WVN #300: New department director, water limits
- Dear Wayland Voter,
Wayland's new Department of Public Works now has a director.
Also in this newsletter:
-- The state wants more cuts in water usage, and new restrictions go into effect on June 1.
-- The High School Building Committee seeks residents' ideas on plans for a new or renovated school.
DPW DIRECTOR NAMED
Don Ouellette assumes his duties as director of Wayland's new Department of Public Works on June 15. He was selected by the Town Administrator Fred Turkington from a field of three semifinalists, including Stephen Kadlik, director of the Wayland Highway Department.
Ouellette starts at a salary of $93,710.
Ouellette boasts nearly 30 years of civil engineering and management experience, including Army service. He has worked for Ayer, Medford and Nashua (NH). Most recently he was city engineer and DPW chief for Ashburnham, population 6,000. A licensed professional engineer in Massachusetts and New Hampshire since 1988, Ouellette has a bachelor's degree in civil engineering from the University of Maine and a master's in engineering management from Western New England College.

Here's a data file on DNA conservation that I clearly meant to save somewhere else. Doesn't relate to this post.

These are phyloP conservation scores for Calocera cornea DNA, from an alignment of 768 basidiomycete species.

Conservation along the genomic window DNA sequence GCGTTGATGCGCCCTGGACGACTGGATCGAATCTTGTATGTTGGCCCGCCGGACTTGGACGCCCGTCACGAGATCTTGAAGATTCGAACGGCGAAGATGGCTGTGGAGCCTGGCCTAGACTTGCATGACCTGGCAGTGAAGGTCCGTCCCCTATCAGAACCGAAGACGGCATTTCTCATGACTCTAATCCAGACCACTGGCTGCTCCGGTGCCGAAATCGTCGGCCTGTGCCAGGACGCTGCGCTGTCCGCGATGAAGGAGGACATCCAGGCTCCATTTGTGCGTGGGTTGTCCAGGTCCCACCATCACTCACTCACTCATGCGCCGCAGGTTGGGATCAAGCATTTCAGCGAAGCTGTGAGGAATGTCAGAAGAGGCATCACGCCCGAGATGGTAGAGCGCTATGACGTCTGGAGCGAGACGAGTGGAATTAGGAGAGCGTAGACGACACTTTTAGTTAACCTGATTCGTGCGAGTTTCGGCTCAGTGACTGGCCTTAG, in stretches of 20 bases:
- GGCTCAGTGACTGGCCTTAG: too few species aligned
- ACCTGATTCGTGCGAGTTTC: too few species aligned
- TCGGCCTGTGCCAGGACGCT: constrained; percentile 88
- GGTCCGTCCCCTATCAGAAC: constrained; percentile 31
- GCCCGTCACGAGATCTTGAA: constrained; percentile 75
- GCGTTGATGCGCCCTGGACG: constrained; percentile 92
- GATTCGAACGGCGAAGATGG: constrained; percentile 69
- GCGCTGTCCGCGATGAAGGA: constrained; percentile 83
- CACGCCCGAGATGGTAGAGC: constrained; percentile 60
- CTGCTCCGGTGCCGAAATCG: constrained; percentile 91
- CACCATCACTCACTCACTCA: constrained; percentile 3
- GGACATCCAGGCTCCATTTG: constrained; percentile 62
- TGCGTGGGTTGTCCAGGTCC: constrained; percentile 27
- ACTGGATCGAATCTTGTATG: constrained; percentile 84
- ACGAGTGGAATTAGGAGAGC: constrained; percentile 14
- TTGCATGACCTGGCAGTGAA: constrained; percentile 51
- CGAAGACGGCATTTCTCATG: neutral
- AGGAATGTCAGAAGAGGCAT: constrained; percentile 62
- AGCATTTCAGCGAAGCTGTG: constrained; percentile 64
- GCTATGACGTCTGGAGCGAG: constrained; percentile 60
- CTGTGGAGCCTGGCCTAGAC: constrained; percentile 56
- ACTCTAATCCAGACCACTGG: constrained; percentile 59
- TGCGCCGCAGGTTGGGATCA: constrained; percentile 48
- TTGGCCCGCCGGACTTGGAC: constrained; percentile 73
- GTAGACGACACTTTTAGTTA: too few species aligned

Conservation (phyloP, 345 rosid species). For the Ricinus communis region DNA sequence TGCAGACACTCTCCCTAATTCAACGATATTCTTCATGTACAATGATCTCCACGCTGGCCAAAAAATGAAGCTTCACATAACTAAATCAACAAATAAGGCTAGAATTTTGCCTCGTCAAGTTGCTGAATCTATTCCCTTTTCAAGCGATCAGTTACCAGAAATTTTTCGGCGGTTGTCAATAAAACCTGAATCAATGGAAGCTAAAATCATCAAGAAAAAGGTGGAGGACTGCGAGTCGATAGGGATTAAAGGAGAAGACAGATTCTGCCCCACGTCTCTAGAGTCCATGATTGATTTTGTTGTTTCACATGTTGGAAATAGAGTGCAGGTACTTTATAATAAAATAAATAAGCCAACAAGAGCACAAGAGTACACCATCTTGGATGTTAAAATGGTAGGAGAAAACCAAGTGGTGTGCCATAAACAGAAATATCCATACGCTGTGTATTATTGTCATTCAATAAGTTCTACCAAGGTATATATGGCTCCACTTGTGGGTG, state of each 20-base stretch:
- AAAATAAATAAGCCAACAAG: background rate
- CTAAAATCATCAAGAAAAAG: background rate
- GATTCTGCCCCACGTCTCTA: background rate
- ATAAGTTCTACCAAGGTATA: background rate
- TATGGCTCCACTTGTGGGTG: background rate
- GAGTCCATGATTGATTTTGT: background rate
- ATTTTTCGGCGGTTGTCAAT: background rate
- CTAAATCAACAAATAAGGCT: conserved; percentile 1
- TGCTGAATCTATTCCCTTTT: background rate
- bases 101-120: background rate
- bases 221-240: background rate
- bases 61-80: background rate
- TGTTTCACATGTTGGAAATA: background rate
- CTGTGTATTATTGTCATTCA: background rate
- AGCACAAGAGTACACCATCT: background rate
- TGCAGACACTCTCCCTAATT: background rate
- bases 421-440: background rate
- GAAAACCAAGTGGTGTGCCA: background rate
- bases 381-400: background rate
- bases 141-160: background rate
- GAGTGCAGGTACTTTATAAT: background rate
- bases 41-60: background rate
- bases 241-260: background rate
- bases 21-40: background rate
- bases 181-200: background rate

How DPW Works
The Finance Committee and Board of Selectmen advocated creating a DPW as a cost-saving measure. The argument is now largely that the DPW will save considerable money over the long term through the ability to have a flexible workforce and fewer department heads.
The DPW, approved by voters last year, begins July 1, the start of the new fiscal year. It will encompass the Park, Highway, and Water Departments, as well as the Transfer Station, currently under the direction of the Board of Health.
The scope of the DPW is considerably less than originally envisioned.
The recreation portion of Park and Recreation evaded the DPW net because it is established as self-supporting through a revolving fee-supported fund.
The Septage Committee is also not a part of DPW because the treatment facility is a self-supporting entity of both Wayland and Sudbury. Selectmen in both Sudbury and Wayland plan to decommission the plant, arguing that meeting stringent environmental standards could create unacceptable financial risks.